Welcome to the Morning Shootaround, where every weekday you’ll get a fresh, topical column from one of SI.com’s NBA writers: Howard Beck, Chris Mannix, Michael Pina, Chris Herring and Rohan Nadkarni.
Chris Paul doesn’t really like flying on airplanes. Even though it’s kind of a prerequisite for his job, he’s never quite gotten used to it. His body tenses up a bit. His hands are never perfectly still. It’s not that Paul, a 16-year NBA veteran, is scared. He simply hates when he’s not in control.
In the third quarter of Game 6 of the Western Conference finals, the Suns were experiencing some turbulence. A 17-point lead had been cut to seven with less than two minutes to go. After leading comfortably for most of the night, Phoenix appeared to be headed for another tight fourth quarter with the Clippers. So what did Paul do with things getting rocky for his team? He took the wheel himself.
First, after miscommunication by Los Angeles, Paul pulled up for a wide-open three and hit nothing but net. Ten-point lead. Then on the Suns’ next possession, he forced a switch onto longtime rival DeMarcus Cousins and shook him with a series of balletic moves—a hesitation, an in-and-out dribble and a blow-by—slicing into the paint for a left-handed finish. Twelve-point lead. And finally in the waning seconds of the quarter, he called for a high screen, caught Nicolas Batum in a brief moment of inattention and pulled up for a three from the left wing. The shot was pure, and the lead went back up to 15. Paul went on a personal 8–0 run to squash any hopes of a comeback. The Clippers would never again get within single digits. And CP3 added a whopping 19 more points in the fourth quarter—finishing with 41 to go along with eight assists and zero turnovers—to secure his first career trip to the Finals with a 130–103 win.
It‘s been an arduous road for Paul to finally get his first taste of the championship round. In many ways, he’s the NBA’s anti-superstar. He doesn’t have buddies around the league with whom he plans his free agency periods. He doesn’t have a legion of fans defending him online. He flops. He has personal rivalries with officials. He’s an instigator. But Paul’s obsessive nature doesn’t allow him to be anything else other than all of those things. And the combination of those traits created one of the game’s greatest point guards, a top-tier competitor who refused Wednesday night to squander another opportunity to advance to the highest-stakes round of basketball.
Paul’s offensive barrage came against a franchise for whom he suffered some of his most miserable defeats. The blown 2–0 lead to the Grizzlies. The turnover in Oklahoma City. The blown 3–1 lead to the Rockets. The injury-plagued first-round exits. Paul has fallen short almost every way possible in his career. Sometimes it’s been at his own hand, other times just awful luck. Through all of it, he never changed. He never stopped getting under people’s skin. He never stopped demanding the most from his teammates. And he never questioned whether or not he possessed the talent to be a championship player.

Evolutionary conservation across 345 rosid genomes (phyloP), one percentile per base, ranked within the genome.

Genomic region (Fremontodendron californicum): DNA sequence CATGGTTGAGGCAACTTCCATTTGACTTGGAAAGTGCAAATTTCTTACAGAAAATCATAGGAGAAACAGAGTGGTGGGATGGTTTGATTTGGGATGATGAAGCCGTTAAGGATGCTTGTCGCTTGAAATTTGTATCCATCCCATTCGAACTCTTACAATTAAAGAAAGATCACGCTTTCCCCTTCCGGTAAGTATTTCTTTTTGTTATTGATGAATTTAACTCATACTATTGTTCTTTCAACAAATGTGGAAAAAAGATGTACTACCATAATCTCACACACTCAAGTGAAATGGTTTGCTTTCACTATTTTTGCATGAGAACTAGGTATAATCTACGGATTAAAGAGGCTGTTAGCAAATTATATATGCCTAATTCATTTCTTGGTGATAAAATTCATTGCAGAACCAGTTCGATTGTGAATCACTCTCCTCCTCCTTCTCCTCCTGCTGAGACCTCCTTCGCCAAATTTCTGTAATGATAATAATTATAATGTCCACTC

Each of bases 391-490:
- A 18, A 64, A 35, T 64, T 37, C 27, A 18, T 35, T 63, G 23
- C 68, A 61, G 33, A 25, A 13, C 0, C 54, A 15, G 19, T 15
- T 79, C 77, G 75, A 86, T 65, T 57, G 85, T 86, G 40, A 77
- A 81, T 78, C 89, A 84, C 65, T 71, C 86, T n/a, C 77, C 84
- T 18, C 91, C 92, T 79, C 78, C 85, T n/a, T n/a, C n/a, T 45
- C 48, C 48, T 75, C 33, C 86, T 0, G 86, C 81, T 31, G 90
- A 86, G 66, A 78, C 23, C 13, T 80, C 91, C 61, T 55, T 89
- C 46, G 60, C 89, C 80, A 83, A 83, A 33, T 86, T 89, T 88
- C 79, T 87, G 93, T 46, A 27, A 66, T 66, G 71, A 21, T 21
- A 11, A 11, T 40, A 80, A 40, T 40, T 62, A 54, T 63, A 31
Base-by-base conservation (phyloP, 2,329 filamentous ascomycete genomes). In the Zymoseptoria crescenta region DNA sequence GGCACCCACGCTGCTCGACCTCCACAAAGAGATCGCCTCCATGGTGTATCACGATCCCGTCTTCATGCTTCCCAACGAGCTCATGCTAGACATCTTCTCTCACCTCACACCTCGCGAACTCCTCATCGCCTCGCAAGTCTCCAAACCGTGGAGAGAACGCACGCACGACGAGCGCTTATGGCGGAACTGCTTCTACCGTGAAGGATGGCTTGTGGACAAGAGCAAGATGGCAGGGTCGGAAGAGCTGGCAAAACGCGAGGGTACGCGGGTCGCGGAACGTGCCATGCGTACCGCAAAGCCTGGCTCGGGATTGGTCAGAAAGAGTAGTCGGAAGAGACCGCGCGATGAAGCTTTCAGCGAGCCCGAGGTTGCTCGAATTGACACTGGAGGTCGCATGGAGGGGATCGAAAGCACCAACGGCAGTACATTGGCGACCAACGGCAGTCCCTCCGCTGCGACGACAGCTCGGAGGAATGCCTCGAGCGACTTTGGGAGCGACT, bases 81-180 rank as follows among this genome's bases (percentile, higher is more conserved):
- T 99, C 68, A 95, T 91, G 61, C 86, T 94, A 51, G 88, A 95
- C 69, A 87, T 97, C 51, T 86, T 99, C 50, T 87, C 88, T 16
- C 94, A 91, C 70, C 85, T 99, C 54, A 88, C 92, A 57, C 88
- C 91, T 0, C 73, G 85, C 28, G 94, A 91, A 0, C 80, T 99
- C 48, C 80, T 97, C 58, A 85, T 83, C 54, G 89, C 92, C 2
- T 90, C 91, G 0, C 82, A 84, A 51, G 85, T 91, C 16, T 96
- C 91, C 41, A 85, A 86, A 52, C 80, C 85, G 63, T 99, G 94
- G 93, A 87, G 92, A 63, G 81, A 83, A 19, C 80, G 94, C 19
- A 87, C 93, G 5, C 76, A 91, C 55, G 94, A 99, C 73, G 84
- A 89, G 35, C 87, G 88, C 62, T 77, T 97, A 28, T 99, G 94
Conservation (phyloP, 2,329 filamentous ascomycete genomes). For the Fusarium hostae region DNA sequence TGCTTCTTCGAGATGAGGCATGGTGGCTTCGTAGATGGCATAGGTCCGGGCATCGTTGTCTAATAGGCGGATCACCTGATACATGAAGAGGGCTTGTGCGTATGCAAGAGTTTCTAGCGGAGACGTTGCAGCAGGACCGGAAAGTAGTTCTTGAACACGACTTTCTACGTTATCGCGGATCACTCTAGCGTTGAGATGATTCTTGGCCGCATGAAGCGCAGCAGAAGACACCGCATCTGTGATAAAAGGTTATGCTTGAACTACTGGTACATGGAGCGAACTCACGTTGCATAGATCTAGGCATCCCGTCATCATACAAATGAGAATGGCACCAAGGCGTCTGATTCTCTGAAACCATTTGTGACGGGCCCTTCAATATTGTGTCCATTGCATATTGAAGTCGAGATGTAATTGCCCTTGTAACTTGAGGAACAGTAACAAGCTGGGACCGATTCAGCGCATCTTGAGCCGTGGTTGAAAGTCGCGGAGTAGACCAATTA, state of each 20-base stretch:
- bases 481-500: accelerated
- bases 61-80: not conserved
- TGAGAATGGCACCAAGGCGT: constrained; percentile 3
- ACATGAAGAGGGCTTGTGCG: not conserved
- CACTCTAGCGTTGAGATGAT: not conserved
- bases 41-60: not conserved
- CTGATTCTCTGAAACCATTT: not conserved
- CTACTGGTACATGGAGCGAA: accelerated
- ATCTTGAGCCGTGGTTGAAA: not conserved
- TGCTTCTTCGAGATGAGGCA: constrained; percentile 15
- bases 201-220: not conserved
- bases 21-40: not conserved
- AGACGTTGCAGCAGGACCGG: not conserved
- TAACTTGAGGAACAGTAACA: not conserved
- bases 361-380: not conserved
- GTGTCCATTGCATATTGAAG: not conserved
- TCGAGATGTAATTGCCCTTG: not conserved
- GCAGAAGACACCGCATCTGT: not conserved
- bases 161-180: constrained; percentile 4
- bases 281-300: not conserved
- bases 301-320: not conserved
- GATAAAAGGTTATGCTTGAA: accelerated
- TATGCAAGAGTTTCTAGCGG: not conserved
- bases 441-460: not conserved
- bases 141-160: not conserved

In the summer of 2019, Paul was unceremoniously dumped on the Thunder after a falling out with James Harden. He was a superstar stuck in purgatory, completely removed from the contender conversation in the NBA. How did he respond? He put together one of the finest seasons of his career. He pushed a mismatched OKC team to be better than anyone predicted. He went from owning one of the most onerous contracts in the NBA to one of the most coveted. And Phoenix GM James Jones, who could have kept building his young team methodically, instead decided to take a chance on a win-now veteran who would take the reins of his franchise by trading for him last November.
How much people credit Paul for the Suns’ success has almost become a meme. That’s a little unfair to the roster Jones built, filled with wily vets, solid role players and ascending stars in Devin Booker and Deandre Ayton. Still, it’s no coincidence that winning follows Paul everywhere he goes. Some will say Phoenix had an easy path to the Finals, battling teams with a major injury in every round. Well, it hasn’t been easy for Paul. Not after hurting his shoulder in the first game of the postseason and having to take on the defending champion Lakers with a floppy right shoulder. Not after he had to miss the first two games of the West finals after entering the league’s COVID-19 protocols. And not after 15 years of finding creative ways to lose. It was funny to see Paul video chatting with his teammates right after those opening two games; the only thing worse than not being able to fly the plane is not being on it at all.
Paul once said wanted to be the “old man rocking on the bench” who hung around the league long enough to catch on to a championship team late in his career. One of the reasons he relished that season in Oklahoma City was because—even if he wasn’t playing under title expectations—he was depended on. He was the player who, when the game seized up, when fans held their breath, when the pressure was the highest, was counted on. Paul wasn’t joining a superteam when he was traded to the Suns. But he did join a franchise he could put his imprint on. And now he has the best chance of his life to capture that elusive Larry O’Brien Trophy.
The job is obviously not done. The Suns are still awaiting their opponent from the East, either the upstart Hawks or championship-expectant Bucks. And this year won’t be a success for Paul unless he actually completes the task he’s desperate to check off his career list. For his entire career until now, CP3 had to watch the Finals from afar. After never wavering on who he was as a player, whether or not his team is the last one standing has never been more in Paul’s control.
At last, Chris Paul has made it to the NBA Finals. Now it’s his chance to land the plane.